Susan Aglukark

The album’s jazzy closer, When You Arrive, finds Cockburn confessing to feeling his age when he sings “You’re limping like a three-legged canine, backbone creaking like a cheap shoe.” But it’s clearly a song of acceptance, about eventually slipping one’s mortal coil, as he’s joined on the chorus by all of his guest vocalists, singing “bells will ring when you arrive.”

O Sun O Moon includes just one song without vocals, Haiku, a four-minute showcase of Cockburn’s fleet-fingered guitar work, where his previous studio recording, 2019’s Crowing Ignites, was a collection of all instrumental numbers. In between those albums, Cockburn, the Order of Canada recipient, 13-time Juno Award winner and Canadian Music Hall of Fame inductee released a 50th anniversary box set, greatest hits package and rarities collection.

Never one to rest on his laurels — even when, as he notes, “time takes its toll,” Cockburn keeps finding and conquering new challenges, never repeating himself in the process. “I just don’t want to ever keep doing the same thing,” he says. “I’m grateful that I can keep on doing anything at this point,” he adds. “My body doesn’t hold up and perform the way it once did.”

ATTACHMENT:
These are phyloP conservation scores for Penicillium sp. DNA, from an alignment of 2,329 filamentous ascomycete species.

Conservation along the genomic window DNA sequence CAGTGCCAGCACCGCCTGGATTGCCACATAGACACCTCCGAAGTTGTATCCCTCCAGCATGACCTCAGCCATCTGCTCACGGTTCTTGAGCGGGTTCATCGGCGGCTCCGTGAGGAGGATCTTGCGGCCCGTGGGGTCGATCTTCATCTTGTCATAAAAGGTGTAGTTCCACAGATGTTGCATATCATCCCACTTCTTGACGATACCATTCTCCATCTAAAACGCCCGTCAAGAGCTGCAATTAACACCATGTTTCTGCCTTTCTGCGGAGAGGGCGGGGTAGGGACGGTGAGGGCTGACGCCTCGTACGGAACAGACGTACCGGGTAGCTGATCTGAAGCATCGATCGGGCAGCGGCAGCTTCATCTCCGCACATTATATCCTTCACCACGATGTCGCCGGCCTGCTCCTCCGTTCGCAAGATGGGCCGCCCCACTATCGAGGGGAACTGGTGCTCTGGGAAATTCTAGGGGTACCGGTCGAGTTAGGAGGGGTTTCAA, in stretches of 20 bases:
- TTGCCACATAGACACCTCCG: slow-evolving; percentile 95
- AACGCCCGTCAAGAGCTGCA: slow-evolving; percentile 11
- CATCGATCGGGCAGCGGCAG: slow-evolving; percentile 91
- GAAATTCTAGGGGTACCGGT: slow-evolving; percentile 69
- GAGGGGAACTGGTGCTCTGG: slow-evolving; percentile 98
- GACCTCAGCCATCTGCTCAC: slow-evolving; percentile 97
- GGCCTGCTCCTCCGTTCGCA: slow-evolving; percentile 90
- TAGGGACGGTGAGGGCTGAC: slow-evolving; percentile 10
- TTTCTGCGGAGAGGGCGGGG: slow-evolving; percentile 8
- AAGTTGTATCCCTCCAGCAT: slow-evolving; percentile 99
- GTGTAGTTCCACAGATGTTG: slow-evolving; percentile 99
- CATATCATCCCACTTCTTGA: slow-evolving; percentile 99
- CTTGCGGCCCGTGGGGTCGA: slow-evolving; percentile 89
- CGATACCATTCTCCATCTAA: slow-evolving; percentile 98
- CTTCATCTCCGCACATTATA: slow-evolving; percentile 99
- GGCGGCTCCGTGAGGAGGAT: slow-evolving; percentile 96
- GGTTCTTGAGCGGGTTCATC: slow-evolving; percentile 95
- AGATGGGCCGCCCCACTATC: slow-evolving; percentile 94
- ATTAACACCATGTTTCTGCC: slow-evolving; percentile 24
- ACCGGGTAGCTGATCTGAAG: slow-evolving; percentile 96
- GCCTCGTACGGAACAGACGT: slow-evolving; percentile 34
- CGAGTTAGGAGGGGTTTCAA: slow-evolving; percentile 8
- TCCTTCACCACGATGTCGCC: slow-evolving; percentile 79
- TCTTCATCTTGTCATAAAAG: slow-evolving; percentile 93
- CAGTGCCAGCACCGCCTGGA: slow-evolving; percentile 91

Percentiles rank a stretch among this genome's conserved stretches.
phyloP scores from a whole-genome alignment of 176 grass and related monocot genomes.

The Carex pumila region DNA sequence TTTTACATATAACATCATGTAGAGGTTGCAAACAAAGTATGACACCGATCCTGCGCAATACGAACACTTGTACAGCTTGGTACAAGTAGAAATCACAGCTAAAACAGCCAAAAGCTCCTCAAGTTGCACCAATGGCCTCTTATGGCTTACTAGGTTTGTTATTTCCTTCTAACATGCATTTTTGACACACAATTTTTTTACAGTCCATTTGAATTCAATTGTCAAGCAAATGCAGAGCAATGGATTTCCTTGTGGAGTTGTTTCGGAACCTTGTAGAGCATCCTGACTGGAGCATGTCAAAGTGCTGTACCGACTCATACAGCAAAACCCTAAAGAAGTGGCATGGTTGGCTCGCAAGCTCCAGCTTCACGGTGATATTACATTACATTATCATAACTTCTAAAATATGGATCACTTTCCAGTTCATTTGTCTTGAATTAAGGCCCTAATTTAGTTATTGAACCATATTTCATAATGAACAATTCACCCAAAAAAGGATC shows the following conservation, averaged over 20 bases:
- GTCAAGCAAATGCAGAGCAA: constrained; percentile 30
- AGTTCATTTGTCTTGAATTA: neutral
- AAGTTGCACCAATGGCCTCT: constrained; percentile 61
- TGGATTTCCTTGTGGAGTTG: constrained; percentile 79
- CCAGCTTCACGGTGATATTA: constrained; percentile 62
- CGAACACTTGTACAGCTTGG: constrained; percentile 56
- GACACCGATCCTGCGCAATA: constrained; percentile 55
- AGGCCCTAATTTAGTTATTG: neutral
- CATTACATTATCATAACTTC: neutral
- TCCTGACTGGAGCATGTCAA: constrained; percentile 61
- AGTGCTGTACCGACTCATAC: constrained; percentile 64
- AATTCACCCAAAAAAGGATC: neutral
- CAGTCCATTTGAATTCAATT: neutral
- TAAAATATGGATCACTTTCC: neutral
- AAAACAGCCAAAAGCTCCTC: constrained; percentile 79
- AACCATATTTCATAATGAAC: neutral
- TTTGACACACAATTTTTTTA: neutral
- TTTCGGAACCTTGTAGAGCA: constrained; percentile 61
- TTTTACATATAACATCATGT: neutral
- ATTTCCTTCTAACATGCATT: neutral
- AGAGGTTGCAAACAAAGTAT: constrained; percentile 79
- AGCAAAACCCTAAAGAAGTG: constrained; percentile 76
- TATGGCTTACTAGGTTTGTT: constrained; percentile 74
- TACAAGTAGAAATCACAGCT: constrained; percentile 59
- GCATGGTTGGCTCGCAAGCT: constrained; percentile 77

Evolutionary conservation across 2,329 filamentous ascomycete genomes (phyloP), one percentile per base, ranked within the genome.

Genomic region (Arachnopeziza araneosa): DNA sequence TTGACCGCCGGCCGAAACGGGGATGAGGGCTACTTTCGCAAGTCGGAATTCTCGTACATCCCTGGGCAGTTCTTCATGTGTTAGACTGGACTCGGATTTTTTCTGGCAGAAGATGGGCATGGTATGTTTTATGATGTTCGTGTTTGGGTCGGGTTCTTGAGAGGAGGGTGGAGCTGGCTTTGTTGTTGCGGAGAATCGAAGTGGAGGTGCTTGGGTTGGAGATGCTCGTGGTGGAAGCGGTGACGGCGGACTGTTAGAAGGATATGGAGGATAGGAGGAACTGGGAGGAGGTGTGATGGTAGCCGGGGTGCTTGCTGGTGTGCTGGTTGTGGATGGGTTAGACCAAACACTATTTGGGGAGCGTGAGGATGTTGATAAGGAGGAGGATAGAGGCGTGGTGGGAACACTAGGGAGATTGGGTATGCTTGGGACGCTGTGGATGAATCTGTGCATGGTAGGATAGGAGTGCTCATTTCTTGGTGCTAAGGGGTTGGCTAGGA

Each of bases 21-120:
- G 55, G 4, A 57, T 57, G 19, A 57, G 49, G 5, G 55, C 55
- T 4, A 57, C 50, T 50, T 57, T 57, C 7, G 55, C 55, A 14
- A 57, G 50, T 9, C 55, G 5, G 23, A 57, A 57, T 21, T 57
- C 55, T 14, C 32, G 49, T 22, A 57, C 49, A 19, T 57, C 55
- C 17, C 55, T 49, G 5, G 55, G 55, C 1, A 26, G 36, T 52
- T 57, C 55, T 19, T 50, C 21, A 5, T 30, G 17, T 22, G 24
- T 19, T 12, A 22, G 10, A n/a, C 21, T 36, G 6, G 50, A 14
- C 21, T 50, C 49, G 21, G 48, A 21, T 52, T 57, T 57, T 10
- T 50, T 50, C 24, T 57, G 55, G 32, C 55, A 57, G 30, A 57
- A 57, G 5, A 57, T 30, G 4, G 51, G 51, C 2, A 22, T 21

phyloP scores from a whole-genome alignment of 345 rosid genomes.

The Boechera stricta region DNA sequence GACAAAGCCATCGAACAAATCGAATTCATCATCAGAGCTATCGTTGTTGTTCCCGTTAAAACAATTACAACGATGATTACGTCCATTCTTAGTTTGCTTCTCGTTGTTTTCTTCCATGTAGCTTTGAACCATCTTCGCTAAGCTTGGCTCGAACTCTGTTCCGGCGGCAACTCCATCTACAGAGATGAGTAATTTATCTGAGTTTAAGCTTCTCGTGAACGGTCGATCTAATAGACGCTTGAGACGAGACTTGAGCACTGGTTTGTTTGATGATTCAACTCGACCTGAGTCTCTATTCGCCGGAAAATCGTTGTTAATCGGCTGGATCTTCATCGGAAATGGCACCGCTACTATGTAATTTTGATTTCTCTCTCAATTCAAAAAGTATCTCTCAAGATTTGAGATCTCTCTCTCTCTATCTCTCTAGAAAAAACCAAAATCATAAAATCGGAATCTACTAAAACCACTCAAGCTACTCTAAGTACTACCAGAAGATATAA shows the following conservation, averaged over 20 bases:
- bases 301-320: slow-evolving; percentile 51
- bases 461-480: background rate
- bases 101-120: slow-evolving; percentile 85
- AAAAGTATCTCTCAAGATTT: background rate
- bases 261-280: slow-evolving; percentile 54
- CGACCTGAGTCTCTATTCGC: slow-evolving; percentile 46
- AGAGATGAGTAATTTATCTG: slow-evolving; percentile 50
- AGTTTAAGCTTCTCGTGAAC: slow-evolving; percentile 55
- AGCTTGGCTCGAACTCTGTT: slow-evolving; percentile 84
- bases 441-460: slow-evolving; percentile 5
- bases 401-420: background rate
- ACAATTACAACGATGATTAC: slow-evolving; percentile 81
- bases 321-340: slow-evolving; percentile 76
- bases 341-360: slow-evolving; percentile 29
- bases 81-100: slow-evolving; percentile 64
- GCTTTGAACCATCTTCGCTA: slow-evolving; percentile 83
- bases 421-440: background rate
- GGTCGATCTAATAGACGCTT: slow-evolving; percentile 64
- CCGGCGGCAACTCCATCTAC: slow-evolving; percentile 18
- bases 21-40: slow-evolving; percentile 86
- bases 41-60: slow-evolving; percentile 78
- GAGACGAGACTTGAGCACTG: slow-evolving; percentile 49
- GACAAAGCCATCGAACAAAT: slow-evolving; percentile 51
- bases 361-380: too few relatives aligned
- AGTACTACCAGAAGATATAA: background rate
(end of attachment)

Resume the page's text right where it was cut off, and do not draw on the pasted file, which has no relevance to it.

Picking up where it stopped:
That may be so. But the legendary musician has just made his 38th studio album. And it may stand as one of his best of his long and storied career. Watch the video for To Keep The World We Know About, sample O Sun O Moon below, and keep up with Bruce Cockburn on his website and Facebook.

 

Photo by Daniel Keebler.